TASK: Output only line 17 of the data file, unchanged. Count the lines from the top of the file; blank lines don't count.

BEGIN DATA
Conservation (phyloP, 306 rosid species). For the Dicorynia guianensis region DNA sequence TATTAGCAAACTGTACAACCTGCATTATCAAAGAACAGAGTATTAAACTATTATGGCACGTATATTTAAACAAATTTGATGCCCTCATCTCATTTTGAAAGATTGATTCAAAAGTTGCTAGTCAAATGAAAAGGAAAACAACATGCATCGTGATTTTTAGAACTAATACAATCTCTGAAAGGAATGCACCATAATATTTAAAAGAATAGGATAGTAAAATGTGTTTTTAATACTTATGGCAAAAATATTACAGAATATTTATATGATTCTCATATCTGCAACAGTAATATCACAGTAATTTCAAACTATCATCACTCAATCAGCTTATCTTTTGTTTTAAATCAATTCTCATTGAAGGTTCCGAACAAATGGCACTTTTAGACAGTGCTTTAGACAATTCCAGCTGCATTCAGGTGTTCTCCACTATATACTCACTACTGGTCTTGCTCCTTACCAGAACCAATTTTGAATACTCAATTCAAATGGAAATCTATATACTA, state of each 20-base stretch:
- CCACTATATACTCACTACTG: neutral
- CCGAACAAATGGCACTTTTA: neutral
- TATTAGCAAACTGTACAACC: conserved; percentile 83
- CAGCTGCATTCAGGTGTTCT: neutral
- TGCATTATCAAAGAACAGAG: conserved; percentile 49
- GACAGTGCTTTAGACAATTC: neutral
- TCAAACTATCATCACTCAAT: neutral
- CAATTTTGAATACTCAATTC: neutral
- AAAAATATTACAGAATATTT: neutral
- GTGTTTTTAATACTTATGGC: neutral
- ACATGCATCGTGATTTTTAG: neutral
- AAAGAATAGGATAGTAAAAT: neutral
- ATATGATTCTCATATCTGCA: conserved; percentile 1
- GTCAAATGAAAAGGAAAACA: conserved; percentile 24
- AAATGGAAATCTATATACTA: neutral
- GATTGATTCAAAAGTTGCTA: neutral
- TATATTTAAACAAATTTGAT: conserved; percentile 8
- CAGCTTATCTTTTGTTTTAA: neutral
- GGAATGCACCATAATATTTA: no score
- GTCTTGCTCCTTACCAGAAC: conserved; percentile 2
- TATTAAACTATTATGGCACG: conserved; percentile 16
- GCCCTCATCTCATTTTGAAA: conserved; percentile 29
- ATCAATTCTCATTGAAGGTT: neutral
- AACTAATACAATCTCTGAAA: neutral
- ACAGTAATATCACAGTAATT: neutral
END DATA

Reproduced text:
- GATTGATTCAAAAGTTGCTA: neutral